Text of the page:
Discussion in 'Classic Racquet Talk' started by Dino Lagaffe, Jan 4, 2013.
OK, time for a photo of all my Donnays.
Nice - what's your fave?
Thanks! Although totally different, I have to go with two: The Pro International and the Pro Ceramic.
The 5th racket from the left, a pro one international, is it super mid or oversize, and how does it play? Have come across some new ones and i curious to know what they are like if i should buy one. //Arvid
It is an oversize, and it plays very well indeed... What I like is that it has nice heft, while the sw is quite low. So it's solid but very easy to whip around for good spin. I measured the flex to 63, and it feels neither stiff nor very flexy. Possibly it plays slightly softer than the specs indicate, which is something I don't mind. (I love my old Rossignols with a flex in the 30s...) Very comfortable all in all.
I used it as my main racquet for a little while, and as you probably can tell from above, I like it a lot. Depending on your preference, it could probaly benefit from a little bit of lead to bring the sw up a little bit.
Weight: 347 g/11.73 oz
Balance: 32.25 cm
Btw, it reminds me of the 1998 Head TT Radical OS.
Pro International OS
Thanks for the pics and the info! Do you know if the supermidsize has the same specs? These ones are not made in belgium right?
The Pro One Oversize that I have of the same color is made in Belgium. Says so on it...
Does one of the black Donnays toward the right side have a crossbar, or is that just something else in the picture?
Yes, crossbar, probably a Boron 35 or 50.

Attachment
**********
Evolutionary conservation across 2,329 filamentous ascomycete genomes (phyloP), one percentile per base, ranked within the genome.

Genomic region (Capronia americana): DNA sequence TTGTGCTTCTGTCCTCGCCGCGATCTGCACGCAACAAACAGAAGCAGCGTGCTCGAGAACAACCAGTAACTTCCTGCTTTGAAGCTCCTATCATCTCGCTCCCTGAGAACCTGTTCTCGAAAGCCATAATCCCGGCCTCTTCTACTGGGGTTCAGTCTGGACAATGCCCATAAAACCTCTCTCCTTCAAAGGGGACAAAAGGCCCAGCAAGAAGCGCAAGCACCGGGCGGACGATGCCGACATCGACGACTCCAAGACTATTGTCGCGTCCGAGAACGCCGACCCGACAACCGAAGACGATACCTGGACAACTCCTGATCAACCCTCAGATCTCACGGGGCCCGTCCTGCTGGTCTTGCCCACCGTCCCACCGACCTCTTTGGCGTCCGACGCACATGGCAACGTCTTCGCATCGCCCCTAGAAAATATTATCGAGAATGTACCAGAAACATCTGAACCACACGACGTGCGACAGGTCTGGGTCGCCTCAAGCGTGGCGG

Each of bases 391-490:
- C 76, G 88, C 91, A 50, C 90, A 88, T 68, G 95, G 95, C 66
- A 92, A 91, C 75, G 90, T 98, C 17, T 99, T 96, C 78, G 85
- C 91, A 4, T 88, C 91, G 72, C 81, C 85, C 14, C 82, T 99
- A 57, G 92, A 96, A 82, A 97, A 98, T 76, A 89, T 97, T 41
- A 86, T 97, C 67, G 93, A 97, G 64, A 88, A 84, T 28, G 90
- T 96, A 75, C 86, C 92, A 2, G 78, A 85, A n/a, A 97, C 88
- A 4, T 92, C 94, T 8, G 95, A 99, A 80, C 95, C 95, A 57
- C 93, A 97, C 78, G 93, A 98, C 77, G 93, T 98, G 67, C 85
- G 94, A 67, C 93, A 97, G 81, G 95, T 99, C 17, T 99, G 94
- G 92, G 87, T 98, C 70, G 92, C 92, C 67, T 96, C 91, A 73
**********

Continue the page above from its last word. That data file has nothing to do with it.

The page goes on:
I didn't know they made any with a crossbar. That's nice.
i also remember the Donnay Academy Pro Os and the Academy Pro Mid, both with the crossbar stabilizer
Thanks, Arvid! I haven't measured the supermidsize, so I don't know exactly. I guess the specs are similar, but doubt they will be exactly the same. About where it's made, not sure here either, unfortunately. Mine says "Belgium" rather than "Made in Belgium". Don't know if that's an indication that it was designed in Belgium and fabricated somewhere else...
Yes, indeed a crossbar. Hannah19's guess is close; it's a Boron 25. Like Cesare says, there have been some other Donnays with a crossbar, too. Here's a closer pic of the beautiful Donnay Boron 25:
The PC 2 or 4 (Arc Section Technology) had a crossbar.
The later Pro Cynetic widebody frames (with the weird fat Ghost-style cross-sections) did too, IIRC.
Those are the ones I mean. I believe it was the PC 4.
Several others made with this Arc Section Technology had crossbars too.
The frame cross section was like the Estusa Pirotech's, almost tube like.
I loved the Pro Cynetic 1 and 2 widebodies. When Donnay went out of business (circa 1994-95?), I found a whole bunch of Pro Cynetics in a strange discount store called Value City in Toledo, Ohio (like a low-end Marshall's or TJ-Maxx, selling anything from clothing to furniture). The store literally had hundreds of those on racks, priced at $19.99. I bought 5 PC 2 on the spot, and later came back for a few more. It was a very interesting frame, like a Prince Graphite II on steroids. Very open string pattern, great balance, a very solid feel. I really liked that racquet — it as one of the few widebodies that worked well with a long, classic stroke. The problem is that they had a fatal engineering flaw at the bridge: it was much too thin compared to the rest of the frame, and it was also straight/flat. It would break at each corner rather quickly. You'd be playing, and you could suddenly hear a loud pop, then the racquet would feel wobbly. Check the bridge, and sure enough, it was cracked on one or both sides! It happened to all of my frames within a couple of years.
Only the PC1 and PC2 had crossbars, if I recall. The 3 and 4 were from the same design, but barless.
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